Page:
The elasticity: This is the bounce back (from A to B back to A). The stronger the wrap is, the more supportive it will feel. Also wraps gather strength when gathered, a bit like a handful of hair versus a single strand.

The type of passes: Cross passes open up with a leaner, whether it is done with a stretchy wrap or a woven wrap. Hammock passes encompass all of the body from one knee pit to the other knee pit to the nape of the neck, with both shoulders covered. Wrap passes can also roll down, so beware of this when you adjust them.

The number of layers and their direction: Each brand would have various recommendations but my rule of thumb in most cases is over 4 kg you need a minimum of 2 layers adjusted or minimum of 3 layers with a pre-tie. If the layers have the same direction for tightening (like 2 hammock passes under left arm and over right arm), they are the equivalent to one layer, even if it makes it stronger (think of the hair again, but now you have 2 strands).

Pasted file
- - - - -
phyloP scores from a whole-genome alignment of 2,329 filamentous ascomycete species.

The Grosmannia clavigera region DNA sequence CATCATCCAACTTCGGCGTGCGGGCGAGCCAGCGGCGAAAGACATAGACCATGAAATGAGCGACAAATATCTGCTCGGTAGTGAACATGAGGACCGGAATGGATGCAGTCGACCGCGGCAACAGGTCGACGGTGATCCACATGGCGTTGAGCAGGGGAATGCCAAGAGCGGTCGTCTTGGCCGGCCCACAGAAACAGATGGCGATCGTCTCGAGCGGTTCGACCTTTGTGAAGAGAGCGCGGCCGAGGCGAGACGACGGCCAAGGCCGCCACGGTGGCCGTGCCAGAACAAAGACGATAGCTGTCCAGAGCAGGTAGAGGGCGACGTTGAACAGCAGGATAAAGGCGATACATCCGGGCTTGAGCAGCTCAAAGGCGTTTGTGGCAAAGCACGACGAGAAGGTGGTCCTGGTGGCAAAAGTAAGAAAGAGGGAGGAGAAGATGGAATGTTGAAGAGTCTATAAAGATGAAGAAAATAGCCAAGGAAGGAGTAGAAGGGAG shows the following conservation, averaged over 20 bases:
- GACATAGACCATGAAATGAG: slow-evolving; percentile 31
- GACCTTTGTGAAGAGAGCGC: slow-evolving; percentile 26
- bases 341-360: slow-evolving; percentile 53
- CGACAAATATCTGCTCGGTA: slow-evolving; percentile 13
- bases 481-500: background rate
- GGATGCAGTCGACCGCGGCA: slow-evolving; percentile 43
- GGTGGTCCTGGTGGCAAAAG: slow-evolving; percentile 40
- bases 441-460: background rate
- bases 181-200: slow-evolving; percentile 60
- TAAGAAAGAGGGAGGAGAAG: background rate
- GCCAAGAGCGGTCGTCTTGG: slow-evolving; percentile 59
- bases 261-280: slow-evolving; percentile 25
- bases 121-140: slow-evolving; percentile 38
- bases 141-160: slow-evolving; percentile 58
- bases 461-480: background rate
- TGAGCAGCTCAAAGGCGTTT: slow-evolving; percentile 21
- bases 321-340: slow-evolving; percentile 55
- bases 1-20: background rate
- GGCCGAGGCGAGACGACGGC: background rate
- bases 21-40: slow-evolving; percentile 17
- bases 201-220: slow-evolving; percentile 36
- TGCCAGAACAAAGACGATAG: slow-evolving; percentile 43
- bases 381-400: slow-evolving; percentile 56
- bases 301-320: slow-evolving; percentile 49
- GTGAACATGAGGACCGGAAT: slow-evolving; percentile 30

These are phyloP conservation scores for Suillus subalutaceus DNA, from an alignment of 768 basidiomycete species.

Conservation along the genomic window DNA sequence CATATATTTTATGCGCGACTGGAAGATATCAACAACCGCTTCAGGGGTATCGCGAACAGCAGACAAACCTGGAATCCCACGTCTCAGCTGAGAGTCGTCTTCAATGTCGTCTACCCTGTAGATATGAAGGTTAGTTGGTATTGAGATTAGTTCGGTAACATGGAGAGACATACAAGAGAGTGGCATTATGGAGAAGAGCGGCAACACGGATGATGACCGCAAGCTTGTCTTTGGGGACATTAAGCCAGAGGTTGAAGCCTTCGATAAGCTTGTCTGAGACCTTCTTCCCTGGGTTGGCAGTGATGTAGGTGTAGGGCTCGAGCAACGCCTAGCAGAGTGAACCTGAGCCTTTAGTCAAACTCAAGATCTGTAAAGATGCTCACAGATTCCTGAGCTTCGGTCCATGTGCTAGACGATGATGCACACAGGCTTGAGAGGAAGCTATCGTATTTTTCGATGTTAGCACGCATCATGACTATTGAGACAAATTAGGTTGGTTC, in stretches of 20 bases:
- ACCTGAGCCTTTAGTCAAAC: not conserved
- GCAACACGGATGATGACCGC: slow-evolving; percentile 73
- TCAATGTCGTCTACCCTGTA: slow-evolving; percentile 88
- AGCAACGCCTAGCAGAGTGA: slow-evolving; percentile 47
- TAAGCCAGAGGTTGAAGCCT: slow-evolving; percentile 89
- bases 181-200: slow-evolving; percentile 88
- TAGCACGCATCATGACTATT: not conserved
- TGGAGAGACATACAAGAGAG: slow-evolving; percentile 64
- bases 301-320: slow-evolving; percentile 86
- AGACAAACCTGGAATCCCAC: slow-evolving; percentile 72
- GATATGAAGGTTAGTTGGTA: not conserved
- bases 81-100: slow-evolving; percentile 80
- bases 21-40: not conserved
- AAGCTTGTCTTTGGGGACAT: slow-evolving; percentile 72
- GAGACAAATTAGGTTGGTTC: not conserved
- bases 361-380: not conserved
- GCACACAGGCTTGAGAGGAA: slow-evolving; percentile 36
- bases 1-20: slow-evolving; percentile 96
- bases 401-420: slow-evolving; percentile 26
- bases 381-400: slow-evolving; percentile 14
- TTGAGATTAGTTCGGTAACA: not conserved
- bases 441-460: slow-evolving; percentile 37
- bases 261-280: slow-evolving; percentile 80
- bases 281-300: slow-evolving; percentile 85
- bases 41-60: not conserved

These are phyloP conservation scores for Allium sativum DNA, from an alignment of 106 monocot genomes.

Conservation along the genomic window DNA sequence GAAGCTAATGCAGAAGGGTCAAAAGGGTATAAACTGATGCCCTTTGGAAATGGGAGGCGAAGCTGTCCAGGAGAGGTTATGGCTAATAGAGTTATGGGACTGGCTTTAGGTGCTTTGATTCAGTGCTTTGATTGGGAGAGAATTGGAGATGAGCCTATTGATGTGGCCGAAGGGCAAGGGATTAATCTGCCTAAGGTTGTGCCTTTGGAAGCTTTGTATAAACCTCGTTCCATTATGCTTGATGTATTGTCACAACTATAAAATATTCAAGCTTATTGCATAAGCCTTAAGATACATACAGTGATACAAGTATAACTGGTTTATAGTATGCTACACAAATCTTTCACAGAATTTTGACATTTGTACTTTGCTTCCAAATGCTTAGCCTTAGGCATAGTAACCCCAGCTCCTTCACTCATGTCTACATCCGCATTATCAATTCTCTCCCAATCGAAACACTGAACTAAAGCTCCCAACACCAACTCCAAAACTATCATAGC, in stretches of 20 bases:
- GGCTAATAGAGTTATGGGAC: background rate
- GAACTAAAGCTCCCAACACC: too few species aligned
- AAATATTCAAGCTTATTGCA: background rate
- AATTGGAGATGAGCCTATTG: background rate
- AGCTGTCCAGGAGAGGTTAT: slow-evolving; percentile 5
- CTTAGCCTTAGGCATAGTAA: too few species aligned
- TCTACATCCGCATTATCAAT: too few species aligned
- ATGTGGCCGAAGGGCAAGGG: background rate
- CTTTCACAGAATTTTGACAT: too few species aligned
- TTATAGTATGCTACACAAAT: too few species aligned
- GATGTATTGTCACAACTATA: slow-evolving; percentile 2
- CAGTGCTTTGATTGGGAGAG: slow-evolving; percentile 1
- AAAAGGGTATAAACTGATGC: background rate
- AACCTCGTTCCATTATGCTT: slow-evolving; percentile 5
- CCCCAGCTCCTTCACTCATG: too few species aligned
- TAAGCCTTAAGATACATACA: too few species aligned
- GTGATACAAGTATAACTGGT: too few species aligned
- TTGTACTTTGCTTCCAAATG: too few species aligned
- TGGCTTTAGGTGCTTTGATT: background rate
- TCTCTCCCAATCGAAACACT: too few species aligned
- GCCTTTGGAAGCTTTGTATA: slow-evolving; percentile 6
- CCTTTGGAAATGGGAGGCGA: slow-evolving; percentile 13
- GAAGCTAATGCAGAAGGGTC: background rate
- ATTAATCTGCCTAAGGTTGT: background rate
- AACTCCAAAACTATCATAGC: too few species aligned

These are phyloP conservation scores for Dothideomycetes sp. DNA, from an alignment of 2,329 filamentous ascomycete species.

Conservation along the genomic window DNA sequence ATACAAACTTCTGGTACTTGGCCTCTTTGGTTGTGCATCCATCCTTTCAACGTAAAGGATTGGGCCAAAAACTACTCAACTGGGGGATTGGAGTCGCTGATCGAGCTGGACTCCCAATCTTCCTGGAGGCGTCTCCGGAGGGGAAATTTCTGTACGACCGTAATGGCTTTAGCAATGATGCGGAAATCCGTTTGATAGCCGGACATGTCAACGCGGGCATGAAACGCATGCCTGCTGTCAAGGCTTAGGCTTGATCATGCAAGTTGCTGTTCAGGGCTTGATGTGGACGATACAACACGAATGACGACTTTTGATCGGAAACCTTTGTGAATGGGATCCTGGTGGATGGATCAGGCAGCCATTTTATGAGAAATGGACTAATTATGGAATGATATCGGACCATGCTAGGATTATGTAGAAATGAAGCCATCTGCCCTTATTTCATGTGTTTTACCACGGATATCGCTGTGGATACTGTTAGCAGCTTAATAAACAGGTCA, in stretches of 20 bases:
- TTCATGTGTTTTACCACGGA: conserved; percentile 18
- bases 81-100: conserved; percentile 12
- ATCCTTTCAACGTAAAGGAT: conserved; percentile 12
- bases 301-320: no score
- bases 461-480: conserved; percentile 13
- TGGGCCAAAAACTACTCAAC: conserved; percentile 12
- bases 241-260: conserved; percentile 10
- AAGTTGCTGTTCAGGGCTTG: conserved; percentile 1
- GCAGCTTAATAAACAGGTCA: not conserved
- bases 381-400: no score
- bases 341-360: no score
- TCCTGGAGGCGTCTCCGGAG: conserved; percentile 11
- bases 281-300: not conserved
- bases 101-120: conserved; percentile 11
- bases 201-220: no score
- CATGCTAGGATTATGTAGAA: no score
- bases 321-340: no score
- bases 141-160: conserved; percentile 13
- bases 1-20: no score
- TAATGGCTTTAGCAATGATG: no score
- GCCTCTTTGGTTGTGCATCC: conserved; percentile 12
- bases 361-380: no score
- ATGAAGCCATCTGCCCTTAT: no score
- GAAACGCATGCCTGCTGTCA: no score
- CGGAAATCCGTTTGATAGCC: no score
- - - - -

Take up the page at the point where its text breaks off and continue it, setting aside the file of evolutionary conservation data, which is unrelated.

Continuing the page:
The carry: This is a combination of the previous 2 variables. I was recently demonstrating how I would do a back carry with a very narrow one-way stretchy, with my current skills and knowledge. And there is a way to make it safe which looks a little bit like this, although here she has 2 hammock passes when I would use mixed passes, and positioning is not the best, yet it was safe! Double hammocks generally works better than cross carries.

The tightening: Tightening is achieved differently with a stretchy than with a woven. They are completely different tools and you need to work out how to achieve effective tightening. It works very much on feel and each brand will be slightly different. The first layer needs to be fully adjusted before moving on to the next layer. Having ample moves, where fabric is held away from the previous layer whilst adjusting, helps the fabric slide and spread.

I first learnt to back carry using a stretchy wrap and it taught me a lot! Most people don’t feel overly confident when they learn; they start with a spotter and a mirror, over a bed or a sofa or they stay home. It gives them a chance to assess their first attempt. Next time, the carry is done with a bit more confidence and better adjustments. It is also possible to go to a consultant to learn, but bear in mind that not all consultants are comfortable with teaching back carries with a stretchy, so check with them first whether they can help or whether they can point you towards someone who can.

Back carry with an infant under 6 months old, BOBA – Photo provided by Sur Mon Vetre